When the couple divorced in 2019, Bezos transferred 25% of his Amazon stock holdings to Scott. At the time, that left her with a net worth of about $36 billion. Today, thanks to the rise in the price of Amazon stock as Covid-19 kept people housebound and increased demand for e-commerce shopping, Scott's net worth is north of $57 billion, according to Forbes.
And that's after announcing Tuesday that she gave more than $4 billion to 384 charities. Giving the money has given her hope, she said in a blog post on Medium.
"Our hopes are fed by others," Scott wrote.
Scott described some of the ways people have helped those in need during the pandemic, which has not only killed over 307,000 Americans, but left millions unemployed and facing poverty.
"The proliferation of community fridges, COVID relief funds, impromptu person-to-person Venmo gifts, viral debt relief campaigns, and mutual aid initiatives has been swift and uplifting," Scott wrote. "In March, a 19-year-old girl in Chicago sent a group text to her friends suggesting they buy supplies for people in their neighborhood who had lost their jobs. She posted two Google forms — one for people who needed help and another for people with help to give — and by two days later they'd raised $7,000. 'We're really excited,' she said."
"Me too," Scott says.
Scott was also blunt in recognizing how the pandemic has further cleaved America economically.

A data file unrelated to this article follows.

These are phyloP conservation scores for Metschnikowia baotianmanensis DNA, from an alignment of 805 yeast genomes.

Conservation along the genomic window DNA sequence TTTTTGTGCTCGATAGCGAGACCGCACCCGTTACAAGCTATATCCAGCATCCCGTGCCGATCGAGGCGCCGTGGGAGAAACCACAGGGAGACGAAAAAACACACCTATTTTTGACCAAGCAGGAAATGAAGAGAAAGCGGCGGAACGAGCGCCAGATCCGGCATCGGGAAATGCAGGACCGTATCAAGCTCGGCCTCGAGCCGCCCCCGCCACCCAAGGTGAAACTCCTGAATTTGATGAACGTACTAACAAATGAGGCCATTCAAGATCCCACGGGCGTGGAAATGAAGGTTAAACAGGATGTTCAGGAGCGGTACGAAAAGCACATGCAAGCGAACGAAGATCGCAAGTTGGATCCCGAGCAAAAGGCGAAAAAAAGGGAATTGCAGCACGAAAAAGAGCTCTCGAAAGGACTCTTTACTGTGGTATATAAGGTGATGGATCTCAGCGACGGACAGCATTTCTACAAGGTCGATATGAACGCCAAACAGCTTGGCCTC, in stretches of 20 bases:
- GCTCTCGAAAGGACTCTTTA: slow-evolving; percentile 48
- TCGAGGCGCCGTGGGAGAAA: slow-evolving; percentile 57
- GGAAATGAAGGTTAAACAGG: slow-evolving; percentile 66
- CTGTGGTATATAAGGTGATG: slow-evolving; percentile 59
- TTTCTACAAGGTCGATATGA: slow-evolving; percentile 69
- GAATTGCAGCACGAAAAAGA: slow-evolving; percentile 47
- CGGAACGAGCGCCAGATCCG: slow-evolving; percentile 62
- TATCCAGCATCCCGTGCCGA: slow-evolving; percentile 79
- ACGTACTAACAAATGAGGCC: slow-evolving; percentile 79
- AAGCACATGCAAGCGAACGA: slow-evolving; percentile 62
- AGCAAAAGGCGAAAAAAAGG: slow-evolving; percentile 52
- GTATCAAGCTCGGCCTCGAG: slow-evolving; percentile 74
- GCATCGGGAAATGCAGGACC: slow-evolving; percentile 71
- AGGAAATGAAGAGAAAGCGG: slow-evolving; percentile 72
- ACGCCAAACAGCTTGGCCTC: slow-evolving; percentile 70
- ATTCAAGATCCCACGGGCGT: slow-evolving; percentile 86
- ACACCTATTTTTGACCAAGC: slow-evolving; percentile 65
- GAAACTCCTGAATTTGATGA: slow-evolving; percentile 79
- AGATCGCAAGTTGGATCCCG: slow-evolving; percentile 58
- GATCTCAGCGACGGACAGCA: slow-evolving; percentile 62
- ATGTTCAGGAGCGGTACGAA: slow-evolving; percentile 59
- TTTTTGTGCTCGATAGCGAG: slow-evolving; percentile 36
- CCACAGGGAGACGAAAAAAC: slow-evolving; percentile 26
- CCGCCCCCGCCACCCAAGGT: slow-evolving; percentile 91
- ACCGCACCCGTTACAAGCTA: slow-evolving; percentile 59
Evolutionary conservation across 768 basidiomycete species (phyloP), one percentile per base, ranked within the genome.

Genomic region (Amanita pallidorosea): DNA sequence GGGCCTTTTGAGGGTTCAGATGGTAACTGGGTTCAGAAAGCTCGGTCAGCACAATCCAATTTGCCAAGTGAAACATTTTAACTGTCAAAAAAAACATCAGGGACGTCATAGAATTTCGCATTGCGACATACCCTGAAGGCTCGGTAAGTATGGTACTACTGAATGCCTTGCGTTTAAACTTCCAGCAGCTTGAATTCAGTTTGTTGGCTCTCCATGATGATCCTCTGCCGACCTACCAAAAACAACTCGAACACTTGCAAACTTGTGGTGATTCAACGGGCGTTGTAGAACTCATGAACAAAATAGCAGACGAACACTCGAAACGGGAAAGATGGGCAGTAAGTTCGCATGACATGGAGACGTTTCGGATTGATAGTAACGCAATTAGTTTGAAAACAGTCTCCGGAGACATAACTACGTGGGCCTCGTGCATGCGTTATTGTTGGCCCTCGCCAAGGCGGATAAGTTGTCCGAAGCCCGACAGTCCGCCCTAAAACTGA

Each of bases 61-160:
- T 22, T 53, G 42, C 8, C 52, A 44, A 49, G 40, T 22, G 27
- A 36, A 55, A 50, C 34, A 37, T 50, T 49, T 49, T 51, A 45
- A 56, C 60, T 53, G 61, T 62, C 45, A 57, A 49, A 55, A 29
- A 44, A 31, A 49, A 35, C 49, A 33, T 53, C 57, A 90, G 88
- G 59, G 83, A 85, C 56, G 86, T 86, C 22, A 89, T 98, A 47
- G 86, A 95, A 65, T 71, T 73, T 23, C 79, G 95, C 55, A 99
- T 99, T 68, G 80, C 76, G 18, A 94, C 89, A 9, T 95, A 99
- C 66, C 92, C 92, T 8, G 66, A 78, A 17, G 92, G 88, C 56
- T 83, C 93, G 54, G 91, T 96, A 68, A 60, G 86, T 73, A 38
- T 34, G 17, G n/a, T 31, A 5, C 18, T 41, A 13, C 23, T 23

"This pandemic has been a wrecking ball in the lives of Americans already struggling. Economic losses and health outcomes alike have been worse for women, for people of color, and for people living in poverty," Scott wrote. "Meanwhile, it has substantially increased the wealth of billionaires."
Indeed, according to a report released by Chuck Collins, the Director of the Program on Inequality and the Common Good at the progressive Washington D.C.-based think tank the Institute for Policy Studies, "as of November 17, 2020, the wealth of 647 U.S. billionaires has increased almost $960 billion since mid-March, the beginning of the pandemic, approaching $1 trillion in wealth increases."
Meanwhile, millions of Americans have slipped into poverty — 6 million to 8 million, according to reports from Columbia University, University of Chicago and Notre Dame.
"We each come by the gifts we have to offer by an infinite series of influences and lucky breaks we can never fully understand," Scott wrote in May 2019. "In addition to whatever assets life has nurtured in me, I have a disproportionate amount of money to share."
Aware of her own privilege, Scott said on Medium that giving to charitable organizations has sustained her as she has watched millions struggle. And it do the same for others, even for those who are not rich like she is.
"If you're craving a way to use your time, voice, or money to help others at the end of this difficult year, I highly recommend a gift to one of the thousands of organizations doing remarkable work all across the country. Every one of them could benefit from more resources to share with the communities they're serving," Scott wrote Tuesday. "And the hope you feed with your gift is likely to feed your own."